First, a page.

How to eat organic "on the cheap"

Easy ways to incorporate organic food into your diet on a budget

by copyright Healing Cancer Naturally, © 2004 & 2017

...even when you don’t have a garden

  • Generally, look for foods available in season rather than insisting on having your favourite fresh food year-round. Vegetables and fruits in peak season are sold much cheaper than the same crops out of season. Additionally, the former will be more nutritious than the latter which are frequently grown in greenhouses or imported from far-away lands (adding to their cost, not exactly environmentally friendly, and likely picked very unripe).

    Apart from saving you money, eating seasonally is likely to benefit your health simply by allowing you to live in greater attunement with the cycles of nature.
  • Buy bulk quantities of food items that can be stored for a while. (Make sure to properly store them to protect them from fungi, pests etc. (mold is a proven cause of cancer).
  • Ask shop owners to make you a deal when you buy larger amounts at once (don't be afraid to haggle - some traders will be happy to oblige).
  • Increase the nutritional value of items such as organically grown seeds (sunflower, cress etc.) by sprouting them. This typically increases their nutritional value manyfold. Use the sprouts in salads, blended into a smoothie etc.
  • Shop around, you may find that there are vast price differences in various shops. I know one health food store which actually offers certain organic vegetables cheaper than the pesticide-laden variety on sale in discount stores.
  • Many stores or market stall owners greatly reduce their wares in the evening, shortly before closing time or on weekends. Depending on the store, one can make huge savings simply by shopping at the right time.
  • Shop online, often the same item can be found cheaper on the internet than in a brick-and-mortar store.
  • Find and join an organic food cooperative where you live. Buying in this way (which cuts out the middleman) can save large amounts of money.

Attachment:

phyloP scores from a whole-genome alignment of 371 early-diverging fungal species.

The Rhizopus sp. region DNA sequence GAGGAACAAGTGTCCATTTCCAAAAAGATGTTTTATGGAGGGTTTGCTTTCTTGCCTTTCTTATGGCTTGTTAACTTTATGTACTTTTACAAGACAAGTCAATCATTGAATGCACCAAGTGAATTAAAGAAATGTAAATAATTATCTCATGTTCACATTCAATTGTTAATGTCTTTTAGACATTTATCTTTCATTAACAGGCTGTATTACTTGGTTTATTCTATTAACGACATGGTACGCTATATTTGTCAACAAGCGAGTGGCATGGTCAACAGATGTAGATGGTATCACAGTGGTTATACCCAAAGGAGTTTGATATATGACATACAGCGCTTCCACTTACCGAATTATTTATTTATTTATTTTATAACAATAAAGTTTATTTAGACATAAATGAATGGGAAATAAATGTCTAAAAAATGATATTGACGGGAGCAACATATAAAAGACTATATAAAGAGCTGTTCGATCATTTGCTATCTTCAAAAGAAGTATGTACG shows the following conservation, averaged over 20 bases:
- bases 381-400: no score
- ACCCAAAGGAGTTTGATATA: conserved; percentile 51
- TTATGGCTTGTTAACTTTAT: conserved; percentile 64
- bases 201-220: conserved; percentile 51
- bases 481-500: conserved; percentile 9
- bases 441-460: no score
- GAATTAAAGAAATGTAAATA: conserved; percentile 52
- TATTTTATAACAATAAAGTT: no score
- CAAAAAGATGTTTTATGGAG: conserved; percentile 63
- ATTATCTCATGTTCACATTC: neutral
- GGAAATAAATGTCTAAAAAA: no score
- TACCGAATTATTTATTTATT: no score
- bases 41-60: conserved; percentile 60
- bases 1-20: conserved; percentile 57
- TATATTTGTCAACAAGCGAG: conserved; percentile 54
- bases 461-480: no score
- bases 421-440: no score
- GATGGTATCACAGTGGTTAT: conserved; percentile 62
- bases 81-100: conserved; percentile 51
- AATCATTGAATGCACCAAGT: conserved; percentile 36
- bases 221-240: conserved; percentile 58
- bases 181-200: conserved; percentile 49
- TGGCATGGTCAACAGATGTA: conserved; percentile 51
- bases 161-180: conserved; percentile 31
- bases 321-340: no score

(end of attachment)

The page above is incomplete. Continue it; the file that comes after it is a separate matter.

• Grow your own tomatoes, cucumbers, zucchini/courgettes and pumpkins on your window sill or balcony.
  • Grow your own herbs in pots and liberally add them fresh to meals.
  • Learn about and gather edible wild plants (there are hundreds of them). Wild herbs are some of the healthiest foods one can eat. They are not genetically modified or artificially fertilised, they grow in season adapted to natural cycles, and are typically (much) richer in vitamins and minerals[1] (likely even when compared with organically grown produce).

    In fact some herbs not only are extremely rich sources of nutrients but additionally boast powerful medicinal properties - and they tend to be the very ones most commonly found![2]

    The seeds of many wild plants can also be used (example: nettle seeds).

    If you visit forests, you will additionally benefit from the amazing healing potential of "therapeutic landscapes".

    Tip: if you have a sensitive stomach, start with small doses of wild herbs (some of which are quite bitter - excellent for the liver) and gradually increase amounts to allow your system to comfortably adapt.
  • Some may need to learn to prioritize and put first things first. Healthy food is a number one priority particularly for those who are already sick. So spending on healthy food should be considered more important than spending on other less indispensable, frivolous or even noxious items.
  • Last but not least for those who truly depend on nonorganic produce, there are webpages such as which provide a list of fruits and vegetables which are best and worst regarding pesticide content.

    Currently (2018), the "relatively safe" list includes onions, broccoli, cabbage, cauliflower, honeydew melons, kiwi, cantaloupe, sweet corn, frozen sweet peas, asparagus, papayas, mango, eggplants (aubergines), avocados, and pineapples (with the caveat that sweet corn grown from Roundup Ready GE seeds should be avoided.

    It's wonderful to see that consuming some of the most health-giving and cancer-fighting vegetables "conventionally grown" does not necessarily put one at risk of offsetting whatever benefits they provide.

    This is underpinned by epidemiological studies showing for instance that (any type of) garlic, onion and other Allium vegetables help against cancer as well as (any type of) cruciferous vegetables (cabbage, cauliflower, broccoli...).

    Still, make sure to clean non-organic produce particularly well using a brush and water with baking soda.

    Since the EWG is US-based, try to find a listing relevant to your country of residence.
  • A final thought: You may find (as others have) that organic food makes you eat less since you feel sated more quickly - which of course translates into less expenditure for food...


1 See the explanations given under The importance of minerals and trace elements for health and cancer prevention

2 See for instance the broad range of scientifically established medicinal effects of nettles and dandelion as well as the Urtica membranacea cancer cure (a German physician successfully used stinging nettles for healing benign and malignant tumors) and Cure testimony: terminal lung cancer with metastases healed via detoxification with wild herb cocktails and raw foods).

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